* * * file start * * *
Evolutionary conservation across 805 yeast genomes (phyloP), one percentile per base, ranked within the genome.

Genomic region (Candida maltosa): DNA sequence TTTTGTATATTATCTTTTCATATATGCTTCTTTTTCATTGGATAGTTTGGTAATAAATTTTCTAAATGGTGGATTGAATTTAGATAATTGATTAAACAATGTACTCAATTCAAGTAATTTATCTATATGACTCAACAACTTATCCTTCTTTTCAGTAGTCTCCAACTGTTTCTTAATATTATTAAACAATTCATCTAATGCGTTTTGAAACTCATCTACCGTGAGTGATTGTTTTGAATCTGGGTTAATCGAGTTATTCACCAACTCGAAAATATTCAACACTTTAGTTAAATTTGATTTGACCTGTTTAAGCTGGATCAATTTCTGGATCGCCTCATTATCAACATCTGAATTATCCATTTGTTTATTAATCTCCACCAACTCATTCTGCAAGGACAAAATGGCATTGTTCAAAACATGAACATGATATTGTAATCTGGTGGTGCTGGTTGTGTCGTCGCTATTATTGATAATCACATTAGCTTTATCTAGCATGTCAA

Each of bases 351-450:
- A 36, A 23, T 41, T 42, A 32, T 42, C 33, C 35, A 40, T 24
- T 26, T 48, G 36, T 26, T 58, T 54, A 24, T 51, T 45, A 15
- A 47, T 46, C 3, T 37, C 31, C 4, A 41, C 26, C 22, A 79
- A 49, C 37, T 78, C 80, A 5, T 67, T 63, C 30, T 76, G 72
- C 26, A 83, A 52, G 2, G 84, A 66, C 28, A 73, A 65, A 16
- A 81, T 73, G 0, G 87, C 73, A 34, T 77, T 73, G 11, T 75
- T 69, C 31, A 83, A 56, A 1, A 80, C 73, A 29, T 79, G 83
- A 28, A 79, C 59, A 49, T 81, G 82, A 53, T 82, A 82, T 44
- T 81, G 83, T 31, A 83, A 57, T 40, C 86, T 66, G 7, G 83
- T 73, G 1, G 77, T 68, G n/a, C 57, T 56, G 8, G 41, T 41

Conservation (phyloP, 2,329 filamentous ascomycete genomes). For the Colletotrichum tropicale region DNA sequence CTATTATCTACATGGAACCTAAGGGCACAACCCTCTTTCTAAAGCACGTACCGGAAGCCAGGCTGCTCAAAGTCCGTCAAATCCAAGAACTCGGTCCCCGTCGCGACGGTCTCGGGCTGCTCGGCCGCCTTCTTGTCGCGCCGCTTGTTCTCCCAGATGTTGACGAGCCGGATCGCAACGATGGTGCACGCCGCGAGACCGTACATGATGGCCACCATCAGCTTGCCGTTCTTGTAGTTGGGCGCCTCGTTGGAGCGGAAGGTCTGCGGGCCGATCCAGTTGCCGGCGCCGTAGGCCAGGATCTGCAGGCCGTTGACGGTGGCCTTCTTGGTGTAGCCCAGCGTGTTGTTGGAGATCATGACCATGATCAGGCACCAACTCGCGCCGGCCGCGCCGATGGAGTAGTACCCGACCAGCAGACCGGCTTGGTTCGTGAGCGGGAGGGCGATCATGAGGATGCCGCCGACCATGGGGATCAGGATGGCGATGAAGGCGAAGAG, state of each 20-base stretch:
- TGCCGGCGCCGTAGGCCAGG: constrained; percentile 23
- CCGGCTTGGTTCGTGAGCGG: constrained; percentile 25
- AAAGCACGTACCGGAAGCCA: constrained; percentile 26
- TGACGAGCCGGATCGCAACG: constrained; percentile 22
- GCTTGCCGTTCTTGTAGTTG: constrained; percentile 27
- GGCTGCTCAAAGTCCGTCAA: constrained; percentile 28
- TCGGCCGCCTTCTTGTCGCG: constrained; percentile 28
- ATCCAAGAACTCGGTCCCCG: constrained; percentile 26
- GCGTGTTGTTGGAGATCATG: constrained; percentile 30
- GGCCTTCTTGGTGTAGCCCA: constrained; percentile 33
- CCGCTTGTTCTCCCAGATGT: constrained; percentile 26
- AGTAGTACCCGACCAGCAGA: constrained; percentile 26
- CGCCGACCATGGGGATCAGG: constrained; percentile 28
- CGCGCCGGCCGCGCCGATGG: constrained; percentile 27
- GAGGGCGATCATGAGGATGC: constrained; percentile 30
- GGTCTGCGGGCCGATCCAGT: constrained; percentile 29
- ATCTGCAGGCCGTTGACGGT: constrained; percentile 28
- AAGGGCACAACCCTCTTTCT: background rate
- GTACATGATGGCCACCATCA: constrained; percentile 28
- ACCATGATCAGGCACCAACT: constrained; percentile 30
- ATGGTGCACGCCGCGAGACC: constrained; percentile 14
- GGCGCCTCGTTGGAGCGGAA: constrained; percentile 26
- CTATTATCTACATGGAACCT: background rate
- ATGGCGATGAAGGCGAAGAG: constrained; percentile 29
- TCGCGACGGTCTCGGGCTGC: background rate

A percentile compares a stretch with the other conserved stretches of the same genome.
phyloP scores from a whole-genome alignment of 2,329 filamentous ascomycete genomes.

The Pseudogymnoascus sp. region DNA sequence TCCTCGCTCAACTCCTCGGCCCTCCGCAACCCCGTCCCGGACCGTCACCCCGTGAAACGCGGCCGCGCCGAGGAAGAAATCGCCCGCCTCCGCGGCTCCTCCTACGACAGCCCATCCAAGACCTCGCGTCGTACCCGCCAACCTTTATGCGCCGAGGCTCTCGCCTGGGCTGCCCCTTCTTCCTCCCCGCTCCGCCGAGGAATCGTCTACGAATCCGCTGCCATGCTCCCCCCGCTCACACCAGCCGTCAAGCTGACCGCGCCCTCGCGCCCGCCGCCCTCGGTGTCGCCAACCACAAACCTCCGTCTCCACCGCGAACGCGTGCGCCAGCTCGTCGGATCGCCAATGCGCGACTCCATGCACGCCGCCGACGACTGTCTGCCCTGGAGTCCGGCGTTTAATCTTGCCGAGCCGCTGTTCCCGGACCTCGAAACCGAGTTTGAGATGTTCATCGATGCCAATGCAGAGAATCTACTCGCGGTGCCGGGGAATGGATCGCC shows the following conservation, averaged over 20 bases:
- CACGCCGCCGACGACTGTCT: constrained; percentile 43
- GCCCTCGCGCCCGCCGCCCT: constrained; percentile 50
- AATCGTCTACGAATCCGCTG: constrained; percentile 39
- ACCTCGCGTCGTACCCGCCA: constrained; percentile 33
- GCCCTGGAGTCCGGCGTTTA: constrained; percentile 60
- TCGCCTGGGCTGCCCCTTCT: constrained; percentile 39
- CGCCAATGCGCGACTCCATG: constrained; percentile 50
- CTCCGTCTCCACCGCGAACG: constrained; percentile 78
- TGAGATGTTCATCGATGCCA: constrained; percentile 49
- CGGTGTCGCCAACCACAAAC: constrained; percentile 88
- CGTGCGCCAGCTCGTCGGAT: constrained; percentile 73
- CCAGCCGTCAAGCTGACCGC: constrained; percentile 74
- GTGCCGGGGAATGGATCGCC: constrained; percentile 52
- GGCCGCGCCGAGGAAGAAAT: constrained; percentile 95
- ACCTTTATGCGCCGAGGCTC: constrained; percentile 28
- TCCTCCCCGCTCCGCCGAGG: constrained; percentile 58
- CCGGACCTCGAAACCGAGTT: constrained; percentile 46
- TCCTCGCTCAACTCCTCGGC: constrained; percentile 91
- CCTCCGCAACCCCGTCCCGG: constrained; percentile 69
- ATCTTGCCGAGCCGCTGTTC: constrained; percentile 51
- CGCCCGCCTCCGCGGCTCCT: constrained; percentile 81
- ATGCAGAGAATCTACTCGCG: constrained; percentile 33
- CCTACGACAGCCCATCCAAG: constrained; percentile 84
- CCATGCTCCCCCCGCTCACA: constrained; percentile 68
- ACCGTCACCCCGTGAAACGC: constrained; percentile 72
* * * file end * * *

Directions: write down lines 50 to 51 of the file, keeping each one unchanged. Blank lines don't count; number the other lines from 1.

- CTCCGTCTCCACCGCGAACG: constrained; percentile 78
- TGAGATGTTCATCGATGCCA: constrained; percentile 49